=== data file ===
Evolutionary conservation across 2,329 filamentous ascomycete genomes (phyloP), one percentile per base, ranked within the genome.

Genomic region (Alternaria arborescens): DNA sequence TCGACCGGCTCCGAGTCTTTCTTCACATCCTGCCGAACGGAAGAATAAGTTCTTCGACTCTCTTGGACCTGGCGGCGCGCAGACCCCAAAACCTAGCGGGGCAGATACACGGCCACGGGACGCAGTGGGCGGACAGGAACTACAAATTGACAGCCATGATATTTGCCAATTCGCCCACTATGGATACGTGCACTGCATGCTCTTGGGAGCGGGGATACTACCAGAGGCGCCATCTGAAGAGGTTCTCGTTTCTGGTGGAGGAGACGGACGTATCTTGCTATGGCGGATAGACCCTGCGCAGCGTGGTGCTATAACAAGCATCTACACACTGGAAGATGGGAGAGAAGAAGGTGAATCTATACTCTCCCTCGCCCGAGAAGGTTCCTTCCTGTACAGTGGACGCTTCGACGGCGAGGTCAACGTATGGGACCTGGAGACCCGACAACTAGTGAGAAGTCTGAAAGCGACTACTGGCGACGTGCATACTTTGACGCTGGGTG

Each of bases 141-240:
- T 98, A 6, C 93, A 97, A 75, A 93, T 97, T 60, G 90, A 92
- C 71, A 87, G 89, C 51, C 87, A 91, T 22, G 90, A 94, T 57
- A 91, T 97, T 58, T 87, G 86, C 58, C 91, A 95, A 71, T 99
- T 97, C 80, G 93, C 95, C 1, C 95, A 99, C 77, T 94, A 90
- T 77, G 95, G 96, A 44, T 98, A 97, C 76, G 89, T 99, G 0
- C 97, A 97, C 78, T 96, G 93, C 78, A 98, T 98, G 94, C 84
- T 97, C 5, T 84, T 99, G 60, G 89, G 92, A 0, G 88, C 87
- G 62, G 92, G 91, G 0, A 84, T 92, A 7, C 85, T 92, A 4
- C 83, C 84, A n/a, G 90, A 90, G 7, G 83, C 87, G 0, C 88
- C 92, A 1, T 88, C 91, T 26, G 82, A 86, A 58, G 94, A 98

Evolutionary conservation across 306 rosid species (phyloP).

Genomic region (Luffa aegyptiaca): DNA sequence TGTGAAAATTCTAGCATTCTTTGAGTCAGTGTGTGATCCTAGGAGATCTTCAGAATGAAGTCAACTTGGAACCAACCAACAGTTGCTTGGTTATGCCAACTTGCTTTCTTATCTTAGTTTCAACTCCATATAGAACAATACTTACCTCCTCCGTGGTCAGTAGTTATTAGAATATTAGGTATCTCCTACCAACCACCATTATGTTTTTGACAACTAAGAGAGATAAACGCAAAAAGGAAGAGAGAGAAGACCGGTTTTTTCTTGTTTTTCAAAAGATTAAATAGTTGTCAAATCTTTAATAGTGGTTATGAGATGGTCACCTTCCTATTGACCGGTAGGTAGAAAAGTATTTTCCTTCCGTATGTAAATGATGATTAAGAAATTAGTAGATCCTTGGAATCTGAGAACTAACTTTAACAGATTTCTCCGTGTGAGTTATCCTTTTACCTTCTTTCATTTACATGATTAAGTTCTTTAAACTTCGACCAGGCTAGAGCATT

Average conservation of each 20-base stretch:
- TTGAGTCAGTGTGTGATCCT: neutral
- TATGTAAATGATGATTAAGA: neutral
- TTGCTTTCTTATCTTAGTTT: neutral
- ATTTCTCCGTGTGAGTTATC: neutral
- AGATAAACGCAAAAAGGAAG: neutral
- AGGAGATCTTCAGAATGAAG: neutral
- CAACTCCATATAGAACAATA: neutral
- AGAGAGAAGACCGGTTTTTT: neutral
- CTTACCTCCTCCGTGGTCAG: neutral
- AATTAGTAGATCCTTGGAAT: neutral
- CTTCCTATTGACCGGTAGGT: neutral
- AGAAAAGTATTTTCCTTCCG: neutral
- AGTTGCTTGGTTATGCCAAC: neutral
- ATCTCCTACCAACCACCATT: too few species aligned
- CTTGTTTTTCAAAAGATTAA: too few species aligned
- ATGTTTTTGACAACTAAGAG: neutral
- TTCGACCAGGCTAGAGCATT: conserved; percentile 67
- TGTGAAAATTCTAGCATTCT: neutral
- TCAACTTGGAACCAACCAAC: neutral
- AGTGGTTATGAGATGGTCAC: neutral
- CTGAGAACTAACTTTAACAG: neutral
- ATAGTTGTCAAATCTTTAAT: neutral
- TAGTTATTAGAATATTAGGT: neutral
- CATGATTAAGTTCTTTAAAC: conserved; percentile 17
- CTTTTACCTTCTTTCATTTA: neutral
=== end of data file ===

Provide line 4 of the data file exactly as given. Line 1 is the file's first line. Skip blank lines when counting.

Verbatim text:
- T 98, A 6, C 93, A 97, A 75, A 93, T 97, T 60, G 90, A 92